of furniture, kitchen utensils, linens, animals and garden equipment.
Indeed, in reading some of these lists, one wonders what the
husband brought to the household! Later the daughters received
sums of money to equal what the sons had obtained in buildings
and lands. If the land a son received was valued higher than
what his siblings were given, he paid this off in equal shares
to his siblings. If everything was not equal when the last parent
died, the will made provisions for continuing the sharing of
the parent's wealth. Henry Lederach's will of 1799 mentions "My
Book" and tells how son John is to pay off the real estate
in equal share to his five sisters and one brother. Henry reveals
his hope for his children when he writes, "Everyone has
his full equal share and that my children shall share and do
all in peace and quietness is my hearty desire."
Interestingly, this "share and share alike" tradition
continued in the Lederach family into my generation. My father,
Willis Kulp Lederach (1896-1983) a careful keeper of financial
records had a book in which he recorded all funds given to his
four children. Although we all graduated from Goshen College,
my siblings studied at universities in Ohio, California and Texas.
I did my graduate work in Philadelphia and obtained an assistantship
which paid all expenses plus a stipend. Years after I had finished
my graduate work, my father came to me with a sizable check.
He said, "Jane, this is your share to equalize what I paid
for the graduate studies of your siblings." I can remember
the feelings of love, acceptance and worth conveyed by this unexpected
The Knack for Making Money
Although the traditional primary role of a woman in the Franconia
Mennonite Conference community was to be a keeper of the home
and family, there were exceptions. A few women were involved
in the economic growth of the community. Some had special gifts
Ann Garges (1801-1885) married to Henry Lederach (1797-1876),
a blacksmith in the village of Lederach, was a 19th-century general
store proprietor. An account published in 1888 records that "Ann
Garges, like nearly all the Gargeses, had the knack for making
money." Ann, who lived in the village of Lederach, started
a store in her home which was located on a main thoroughfare
where three roads converged at a five-point intersection. Everyday
the stage coach, which ran between Allentown and Norristown,
stopped at this crossroad. When Ann first started her store "there
were no shelves in the room, for she commenced on a small scale,
a large table con[tained] all the dry goods. Groceries and other
things were kept in small quantities, and the stock was increased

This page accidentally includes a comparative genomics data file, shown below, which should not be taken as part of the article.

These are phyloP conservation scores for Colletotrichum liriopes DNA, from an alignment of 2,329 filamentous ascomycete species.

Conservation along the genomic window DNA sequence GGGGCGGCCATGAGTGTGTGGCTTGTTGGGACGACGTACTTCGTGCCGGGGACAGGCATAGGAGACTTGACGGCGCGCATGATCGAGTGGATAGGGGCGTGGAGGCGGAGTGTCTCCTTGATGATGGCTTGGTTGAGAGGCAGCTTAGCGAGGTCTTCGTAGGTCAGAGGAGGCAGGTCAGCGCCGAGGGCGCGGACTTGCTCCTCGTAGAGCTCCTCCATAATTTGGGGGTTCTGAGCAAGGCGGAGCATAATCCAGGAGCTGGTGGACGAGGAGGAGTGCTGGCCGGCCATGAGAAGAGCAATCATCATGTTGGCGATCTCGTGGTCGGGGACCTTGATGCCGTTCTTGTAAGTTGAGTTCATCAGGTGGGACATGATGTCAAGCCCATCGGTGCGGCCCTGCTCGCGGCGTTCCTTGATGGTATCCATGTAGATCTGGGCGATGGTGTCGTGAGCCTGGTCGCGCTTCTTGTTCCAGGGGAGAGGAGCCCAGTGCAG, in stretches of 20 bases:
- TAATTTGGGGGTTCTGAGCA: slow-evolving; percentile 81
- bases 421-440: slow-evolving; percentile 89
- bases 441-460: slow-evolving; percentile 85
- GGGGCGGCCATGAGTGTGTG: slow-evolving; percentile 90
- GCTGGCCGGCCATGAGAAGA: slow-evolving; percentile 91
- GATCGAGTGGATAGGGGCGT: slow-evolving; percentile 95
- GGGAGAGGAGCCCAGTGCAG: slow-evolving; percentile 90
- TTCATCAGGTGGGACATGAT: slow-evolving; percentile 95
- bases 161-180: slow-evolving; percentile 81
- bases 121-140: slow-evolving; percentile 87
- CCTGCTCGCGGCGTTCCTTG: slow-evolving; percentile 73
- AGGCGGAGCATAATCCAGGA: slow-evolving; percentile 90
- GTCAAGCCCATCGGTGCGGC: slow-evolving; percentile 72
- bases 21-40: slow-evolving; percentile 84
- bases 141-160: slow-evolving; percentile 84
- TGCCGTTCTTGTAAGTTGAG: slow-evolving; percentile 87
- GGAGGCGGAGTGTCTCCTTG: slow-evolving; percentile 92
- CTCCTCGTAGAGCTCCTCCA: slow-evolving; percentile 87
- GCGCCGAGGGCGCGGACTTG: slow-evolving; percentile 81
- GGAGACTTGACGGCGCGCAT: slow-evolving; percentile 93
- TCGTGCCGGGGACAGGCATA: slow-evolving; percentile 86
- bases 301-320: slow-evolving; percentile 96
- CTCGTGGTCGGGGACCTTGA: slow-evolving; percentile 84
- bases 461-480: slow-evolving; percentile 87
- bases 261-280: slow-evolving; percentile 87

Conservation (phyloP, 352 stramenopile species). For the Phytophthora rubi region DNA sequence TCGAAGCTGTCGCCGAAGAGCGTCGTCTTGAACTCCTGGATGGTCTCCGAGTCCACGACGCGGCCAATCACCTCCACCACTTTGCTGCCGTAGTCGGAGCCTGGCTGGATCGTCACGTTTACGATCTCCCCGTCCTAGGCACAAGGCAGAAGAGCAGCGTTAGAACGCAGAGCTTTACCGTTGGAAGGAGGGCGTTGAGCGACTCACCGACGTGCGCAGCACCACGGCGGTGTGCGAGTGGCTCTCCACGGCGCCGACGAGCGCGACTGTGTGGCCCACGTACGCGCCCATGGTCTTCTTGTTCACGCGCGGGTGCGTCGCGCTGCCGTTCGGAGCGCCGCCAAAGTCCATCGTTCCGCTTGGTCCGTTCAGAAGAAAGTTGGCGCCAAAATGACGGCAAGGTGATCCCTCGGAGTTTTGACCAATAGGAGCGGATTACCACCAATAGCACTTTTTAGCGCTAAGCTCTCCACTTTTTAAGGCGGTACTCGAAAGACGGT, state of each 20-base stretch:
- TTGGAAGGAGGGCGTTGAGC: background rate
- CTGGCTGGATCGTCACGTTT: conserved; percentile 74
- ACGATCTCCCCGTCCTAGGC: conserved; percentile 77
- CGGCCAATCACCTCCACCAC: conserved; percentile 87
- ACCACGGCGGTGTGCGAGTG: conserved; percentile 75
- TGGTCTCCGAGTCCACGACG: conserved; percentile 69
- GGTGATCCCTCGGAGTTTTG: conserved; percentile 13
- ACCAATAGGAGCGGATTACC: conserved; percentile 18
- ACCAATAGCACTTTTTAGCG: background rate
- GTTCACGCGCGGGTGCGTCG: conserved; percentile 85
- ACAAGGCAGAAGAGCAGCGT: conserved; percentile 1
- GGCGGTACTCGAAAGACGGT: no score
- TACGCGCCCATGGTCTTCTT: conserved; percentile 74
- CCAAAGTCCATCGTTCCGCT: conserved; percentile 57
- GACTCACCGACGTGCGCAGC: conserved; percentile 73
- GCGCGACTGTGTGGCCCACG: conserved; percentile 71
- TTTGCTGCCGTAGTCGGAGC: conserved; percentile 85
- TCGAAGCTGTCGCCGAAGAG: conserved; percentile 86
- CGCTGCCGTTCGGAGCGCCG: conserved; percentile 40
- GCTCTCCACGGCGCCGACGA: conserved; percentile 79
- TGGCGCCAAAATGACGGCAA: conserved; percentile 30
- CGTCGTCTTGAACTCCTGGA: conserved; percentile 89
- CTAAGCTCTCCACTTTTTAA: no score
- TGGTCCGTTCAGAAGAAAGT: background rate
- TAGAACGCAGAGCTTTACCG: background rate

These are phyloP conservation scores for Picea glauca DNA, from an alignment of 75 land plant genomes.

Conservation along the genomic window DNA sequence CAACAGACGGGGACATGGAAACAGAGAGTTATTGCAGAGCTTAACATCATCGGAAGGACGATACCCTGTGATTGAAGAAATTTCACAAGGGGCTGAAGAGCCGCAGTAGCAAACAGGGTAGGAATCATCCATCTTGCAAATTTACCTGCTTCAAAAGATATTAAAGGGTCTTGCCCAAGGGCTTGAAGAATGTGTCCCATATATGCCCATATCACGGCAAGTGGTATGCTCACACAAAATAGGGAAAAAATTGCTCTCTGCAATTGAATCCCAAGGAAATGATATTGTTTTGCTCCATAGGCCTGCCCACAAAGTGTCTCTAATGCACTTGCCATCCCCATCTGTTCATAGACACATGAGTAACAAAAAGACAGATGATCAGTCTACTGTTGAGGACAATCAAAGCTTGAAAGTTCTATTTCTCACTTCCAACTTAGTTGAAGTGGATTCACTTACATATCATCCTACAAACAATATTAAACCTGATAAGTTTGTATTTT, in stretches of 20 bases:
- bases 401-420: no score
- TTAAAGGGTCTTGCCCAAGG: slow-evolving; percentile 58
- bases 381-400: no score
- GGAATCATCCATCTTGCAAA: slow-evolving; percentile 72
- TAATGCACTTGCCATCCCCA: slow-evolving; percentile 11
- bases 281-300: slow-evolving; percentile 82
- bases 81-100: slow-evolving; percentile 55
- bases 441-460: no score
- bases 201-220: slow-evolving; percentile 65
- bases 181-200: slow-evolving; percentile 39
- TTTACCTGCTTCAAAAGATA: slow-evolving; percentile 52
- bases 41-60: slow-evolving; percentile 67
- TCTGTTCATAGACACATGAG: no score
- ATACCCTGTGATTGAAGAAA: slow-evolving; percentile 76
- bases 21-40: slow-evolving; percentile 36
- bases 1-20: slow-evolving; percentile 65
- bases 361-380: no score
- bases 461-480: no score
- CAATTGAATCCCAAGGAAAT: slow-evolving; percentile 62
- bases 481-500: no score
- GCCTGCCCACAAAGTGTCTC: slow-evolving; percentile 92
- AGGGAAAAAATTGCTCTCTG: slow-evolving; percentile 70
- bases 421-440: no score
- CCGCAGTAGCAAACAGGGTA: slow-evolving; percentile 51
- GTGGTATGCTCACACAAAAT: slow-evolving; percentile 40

no faster than the funds increased, thus doing a sure and safe
business. Gradually, however as he (Henry) worked at his trade
and she tended her store, the funds increased until they had
not only shelves in their room but the shelves full of goods,
and groceries and other things in large quantities, as was becoming
to a country store."
Another general store was opened across the corner at the Lederach
village intersection. However, this competing store did not succeed
because the Lederach store was so well managed that "to
run opposition against them was [like] running against the wall."
God Loveth a Cheerful Giver
Salford Church records show that women contributed significantly
when special funds were requested by the Salford trustees. An
1850 proposal to build a meetinghouse records that from a list
of 67 contributors, ten were women. A March 29, 1856 trustees'
report on the expansion of the cemetery contains a list of 98
contributors of which fourteen were women. In 1874 money was
collected to assist migrating Russian Mennonites and eight women
In 1924 the entire congregation was solicited for funds to build
a new meetinghouse. Three booklets record the names of all contributors
with the amount of the gifts listed. Each booklet begins, "Dear
Brother and Sister: Greetings in Jesus' name. We as a building
committee solicit your aid in the erection of our new meeting-house
which is to cost fifteen thousand dollars. God loveth a cheerful
giver. II Cor. 9:7." These records show 152 contributing
units. Some of these units consisted of wives and husbands as
one unit, some were single men and some were single women. Of
the 152 units, 46 were women contributing in their name alone.
This was a remarkable 30% of the contributors.
The young Lizzie M. Alderfer Heckler (1896-1987) who was widowed
in 1918 when her husband, Harry B. Heckler, died from the flu
epidemic at Camp Mean during WWI, gave $150. Lizzie did not remarry,
but during her long and active life, she supported herself in
the market and restaurant business in Philadelphia. Kate K. Delp
(1847-1926) gave $1000 toward the 1924 building. If $1000 were
converted to current dollar value, the significant amount of
Kate's gift would become obvious.
Given to Hospitality
A wonderful, early example of a generous act of hospitality occurred
about 1783 in Coventry Township, Chester County. There the almost-70-year-old
Susanna Longacre "who labor[ed] under great bodily infirmity"
gave food and drink to four weary, hungry travelers. Susanna's
husband, Jacob, was not home when the travelers stopped. A young
girl of eight or nine years was the only other person in the
house with her. When the travelers arrived, Susanna not only
fed them, but also, at their request, gave them directions to
a site in the community. These travelers turned out to be spies
sent by the Pennsylvania government to see if citizens were assisting
British prisoners. Susanna explained that she fed these travelers,
just as she did any other person who stopped at her door. She
was cited by the authorities and ordered to pay a 150 pound fine